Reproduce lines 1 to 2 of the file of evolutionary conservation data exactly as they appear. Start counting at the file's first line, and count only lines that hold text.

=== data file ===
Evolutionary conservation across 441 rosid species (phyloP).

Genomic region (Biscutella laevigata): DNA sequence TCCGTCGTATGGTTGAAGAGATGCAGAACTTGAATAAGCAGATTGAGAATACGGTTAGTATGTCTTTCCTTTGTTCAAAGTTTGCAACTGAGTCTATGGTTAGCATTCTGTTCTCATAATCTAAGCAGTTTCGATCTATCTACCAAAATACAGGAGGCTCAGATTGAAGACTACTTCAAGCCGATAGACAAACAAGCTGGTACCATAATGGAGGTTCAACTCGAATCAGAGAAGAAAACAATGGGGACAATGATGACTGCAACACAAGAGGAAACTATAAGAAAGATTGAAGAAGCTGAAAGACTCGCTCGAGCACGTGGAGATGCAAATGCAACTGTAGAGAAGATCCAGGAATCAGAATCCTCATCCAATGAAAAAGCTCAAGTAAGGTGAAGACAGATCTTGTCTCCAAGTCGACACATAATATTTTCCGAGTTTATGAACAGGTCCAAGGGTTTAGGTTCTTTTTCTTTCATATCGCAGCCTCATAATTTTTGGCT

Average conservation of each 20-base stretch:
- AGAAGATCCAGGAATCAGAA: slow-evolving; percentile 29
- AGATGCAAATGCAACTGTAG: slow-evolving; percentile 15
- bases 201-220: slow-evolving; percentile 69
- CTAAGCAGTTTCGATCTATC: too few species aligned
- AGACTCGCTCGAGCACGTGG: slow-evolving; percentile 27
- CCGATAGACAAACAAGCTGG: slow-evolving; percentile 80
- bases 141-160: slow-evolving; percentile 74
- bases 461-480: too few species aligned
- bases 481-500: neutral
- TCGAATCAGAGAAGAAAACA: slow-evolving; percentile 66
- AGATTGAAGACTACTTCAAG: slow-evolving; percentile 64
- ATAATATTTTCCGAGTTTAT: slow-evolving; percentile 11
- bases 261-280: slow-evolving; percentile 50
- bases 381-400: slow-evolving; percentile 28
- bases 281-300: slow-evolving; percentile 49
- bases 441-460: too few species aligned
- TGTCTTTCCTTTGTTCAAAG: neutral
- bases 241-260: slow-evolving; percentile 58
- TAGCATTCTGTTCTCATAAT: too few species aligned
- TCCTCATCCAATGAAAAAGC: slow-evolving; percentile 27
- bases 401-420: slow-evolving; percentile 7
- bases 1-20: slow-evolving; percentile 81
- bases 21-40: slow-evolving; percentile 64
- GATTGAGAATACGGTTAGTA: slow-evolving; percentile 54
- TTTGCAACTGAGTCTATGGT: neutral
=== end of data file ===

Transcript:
Evolutionary conservation across 441 rosid species (phyloP).

Genomic region (Biscutella laevigata): DNA sequence TCCGTCGTATGGTTGAAGAGATGCAGAACTTGAATAAGCAGATTGAGAATACGGTTAGTATGTCTTTCCTTTGTTCAAAGTTTGCAACTGAGTCTATGGTTAGCATTCTGTTCTCATAATCTAAGCAGTTTCGATCTATCTACCAAAATACAGGAGGCTCAGATTGAAGACTACTTCAAGCCGATAGACAAACAAGCTGGTACCATAATGGAGGTTCAACTCGAATCAGAGAAGAAAACAATGGGGACAATGATGACTGCAACACAAGAGGAAACTATAAGAAAGATTGAAGAAGCTGAAAGACTCGCTCGAGCACGTGGAGATGCAAATGCAACTGTAGAGAAGATCCAGGAATCAGAATCCTCATCCAATGAAAAAGCTCAAGTAAGGTGAAGACAGATCTTGTCTCCAAGTCGACACATAATATTTTCCGAGTTTATGAACAGGTCCAAGGGTTTAGGTTCTTTTTCTTTCATATCGCAGCCTCATAATTTTTGGCT